The culmination of all this work, for me, was teaching Wake’s first online undergraduate course. I used Google Sites in lieu of the course management system, Google Docs for course documents and assignments, I made extensive use of YouTube to introduce content and to have students report their progress back to me, used Google Forms for formative assessment throughout the course, and generally plugged in any type of media I could from images to slide decks to screencasts. I constructed this course in the way that I did to meet the learning objectives of the course as well as the instructional culture of the institution. Students reported it felt like more work, but that they (largely) really liked the format. I felt like I got to know the students better as people as well as had a better grasp of how well they knew the content. Win win.
In all of these cases, when I worked with other faculty on these projects, the idea came from the individual faculty member. I just helped them find the right tools to meet their goals, worked with them on what it would look like in the class and for the students, and remained engaged in case they needed support as the semester went on. In all of these the class engagement was high and the outputs were interesting and sometimes surpassed our expectations. And none of this could have been done without the tools Kay and Goldberg envisioned over thirty years ago.
As an aside, if you’re at Virginia Tech and want to work on a project like one of the above, or even something that makes use of newer tools and technologies (like twitter, infographics, location based services, etc) I’d love to talk with you!
A fascinating article in the latest issue of MIT Technology Review details some of the challenges facing Wikipedia, the wildly popular online encyclopedia whose ambitious goal is to “compile the sum of all human knowledge.” In short, Vannevar Bush’s memex on mega-steroids.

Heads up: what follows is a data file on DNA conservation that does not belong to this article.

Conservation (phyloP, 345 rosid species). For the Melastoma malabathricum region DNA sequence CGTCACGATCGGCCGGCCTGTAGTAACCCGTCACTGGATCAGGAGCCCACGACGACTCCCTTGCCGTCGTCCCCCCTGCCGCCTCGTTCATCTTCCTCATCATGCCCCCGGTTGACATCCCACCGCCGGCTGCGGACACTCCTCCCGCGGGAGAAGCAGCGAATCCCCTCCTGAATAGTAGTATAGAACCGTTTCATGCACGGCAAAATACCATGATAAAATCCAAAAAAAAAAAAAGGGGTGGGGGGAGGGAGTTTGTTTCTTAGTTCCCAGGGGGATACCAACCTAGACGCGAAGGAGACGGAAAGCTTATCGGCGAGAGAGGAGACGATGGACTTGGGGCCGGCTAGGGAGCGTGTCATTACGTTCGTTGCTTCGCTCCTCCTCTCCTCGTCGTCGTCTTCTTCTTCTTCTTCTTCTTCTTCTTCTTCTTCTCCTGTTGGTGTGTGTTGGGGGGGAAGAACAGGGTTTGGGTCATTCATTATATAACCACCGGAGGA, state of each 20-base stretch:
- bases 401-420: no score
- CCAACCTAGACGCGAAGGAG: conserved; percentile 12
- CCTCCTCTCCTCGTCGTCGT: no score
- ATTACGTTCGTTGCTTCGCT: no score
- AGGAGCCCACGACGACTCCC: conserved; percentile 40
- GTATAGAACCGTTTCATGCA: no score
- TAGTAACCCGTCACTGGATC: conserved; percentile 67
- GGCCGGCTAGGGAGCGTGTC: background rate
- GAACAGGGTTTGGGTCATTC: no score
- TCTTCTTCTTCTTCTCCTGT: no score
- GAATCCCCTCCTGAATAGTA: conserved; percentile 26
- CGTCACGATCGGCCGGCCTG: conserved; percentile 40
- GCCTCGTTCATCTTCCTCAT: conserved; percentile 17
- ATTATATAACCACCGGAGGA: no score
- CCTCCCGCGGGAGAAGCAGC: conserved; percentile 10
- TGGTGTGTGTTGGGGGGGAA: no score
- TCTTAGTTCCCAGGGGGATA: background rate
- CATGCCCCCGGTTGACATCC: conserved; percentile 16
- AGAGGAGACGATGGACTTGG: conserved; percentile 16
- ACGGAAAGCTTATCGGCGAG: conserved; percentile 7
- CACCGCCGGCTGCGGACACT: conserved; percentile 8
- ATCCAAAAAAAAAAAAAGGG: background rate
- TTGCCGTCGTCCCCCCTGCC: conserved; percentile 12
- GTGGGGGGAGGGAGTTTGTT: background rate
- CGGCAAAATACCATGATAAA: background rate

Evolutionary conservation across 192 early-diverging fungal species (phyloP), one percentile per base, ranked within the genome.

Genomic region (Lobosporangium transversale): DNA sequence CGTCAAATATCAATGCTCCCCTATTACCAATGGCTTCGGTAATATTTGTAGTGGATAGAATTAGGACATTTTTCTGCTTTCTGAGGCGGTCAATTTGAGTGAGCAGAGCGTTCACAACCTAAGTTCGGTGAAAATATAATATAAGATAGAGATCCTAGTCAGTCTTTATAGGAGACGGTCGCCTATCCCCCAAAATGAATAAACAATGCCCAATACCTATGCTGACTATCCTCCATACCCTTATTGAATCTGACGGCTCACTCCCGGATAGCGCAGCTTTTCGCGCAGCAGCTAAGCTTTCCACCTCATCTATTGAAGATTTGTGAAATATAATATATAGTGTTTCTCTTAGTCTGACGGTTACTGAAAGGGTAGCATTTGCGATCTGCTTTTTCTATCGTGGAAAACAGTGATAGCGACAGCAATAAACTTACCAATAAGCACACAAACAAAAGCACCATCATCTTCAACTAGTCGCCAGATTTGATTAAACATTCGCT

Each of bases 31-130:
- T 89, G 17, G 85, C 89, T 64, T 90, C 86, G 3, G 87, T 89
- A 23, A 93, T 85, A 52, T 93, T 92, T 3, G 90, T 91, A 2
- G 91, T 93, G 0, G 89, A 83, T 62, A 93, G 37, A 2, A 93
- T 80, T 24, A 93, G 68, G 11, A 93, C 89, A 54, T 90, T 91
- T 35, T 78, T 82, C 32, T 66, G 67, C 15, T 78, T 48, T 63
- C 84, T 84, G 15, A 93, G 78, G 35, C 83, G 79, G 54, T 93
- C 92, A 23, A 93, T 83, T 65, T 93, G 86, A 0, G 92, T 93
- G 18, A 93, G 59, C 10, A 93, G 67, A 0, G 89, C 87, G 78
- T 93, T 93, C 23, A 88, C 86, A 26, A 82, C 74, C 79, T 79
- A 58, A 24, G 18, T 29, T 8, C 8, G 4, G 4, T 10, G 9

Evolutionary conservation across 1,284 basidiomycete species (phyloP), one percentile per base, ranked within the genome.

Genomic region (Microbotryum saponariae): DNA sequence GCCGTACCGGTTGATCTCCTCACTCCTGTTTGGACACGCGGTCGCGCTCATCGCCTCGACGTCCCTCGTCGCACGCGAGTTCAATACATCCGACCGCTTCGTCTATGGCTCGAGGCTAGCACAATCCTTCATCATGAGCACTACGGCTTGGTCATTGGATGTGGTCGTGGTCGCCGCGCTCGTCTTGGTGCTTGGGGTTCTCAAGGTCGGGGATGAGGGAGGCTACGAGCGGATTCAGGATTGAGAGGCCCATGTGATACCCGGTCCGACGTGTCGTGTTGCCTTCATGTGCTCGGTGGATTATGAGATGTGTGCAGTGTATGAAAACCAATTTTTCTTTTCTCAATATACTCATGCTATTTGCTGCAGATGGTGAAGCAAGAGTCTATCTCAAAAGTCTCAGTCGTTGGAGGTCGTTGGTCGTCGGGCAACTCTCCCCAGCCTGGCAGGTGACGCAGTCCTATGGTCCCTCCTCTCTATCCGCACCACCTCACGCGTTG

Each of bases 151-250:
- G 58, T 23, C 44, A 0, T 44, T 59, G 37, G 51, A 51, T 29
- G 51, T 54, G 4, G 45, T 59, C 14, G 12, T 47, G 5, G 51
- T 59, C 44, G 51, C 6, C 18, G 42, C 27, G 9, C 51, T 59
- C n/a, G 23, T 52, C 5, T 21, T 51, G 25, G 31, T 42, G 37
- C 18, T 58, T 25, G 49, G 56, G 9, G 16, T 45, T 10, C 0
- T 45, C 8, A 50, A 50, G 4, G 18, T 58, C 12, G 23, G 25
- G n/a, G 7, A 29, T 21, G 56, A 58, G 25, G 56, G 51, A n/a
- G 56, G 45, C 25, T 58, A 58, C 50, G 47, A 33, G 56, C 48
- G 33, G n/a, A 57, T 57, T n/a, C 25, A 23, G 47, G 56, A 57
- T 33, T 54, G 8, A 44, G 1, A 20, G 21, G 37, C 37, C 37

The sixth most popular website in the world, Wikipedia is totally unlike the others in the top ten, mostly because it has never been commercialized. Run by a leaderless collection of dedicated volunteer editors bound by a byzantine set of operating guidelines, every month it gets 10 billion (yes, that’s a “b”) hits in the English version alone, and it has grown to over 4 million entries. Although it continues to be decried by dyed-in-the-wool traditionalists who question the value of crowd-sourced knowledge, it has nonetheless managed to establish itself as an authoritative voice, so much so that Google (another internet powerhouse) and Siri often pull information directly from the massive site as though it is accepted fact.
If you are like me, you have come to rely more and more on Wikipedia as a quick-and-dirty way to find info the info you need. It is not unusual for me to query the site several times a day, and I even use it professionally (if carefully) in my teaching and research. So it pains me to learn that the number of editors has declined, that new editors are being discouraged from contributing, that the contributor’s interface remains decidedly un-userfriendly, and that the coverage continues to be heavily skewed toward the interests of the current editors and administrators, who are estimated to be 90% male. That translates into obsessive detail on individual Star Trek episodes (and, according to the author of the Technology Review article, female porn stars), but scant coverage on things like poetry, art, literature and any number of topics that fails to stand out on the average geeky male’s radar screen.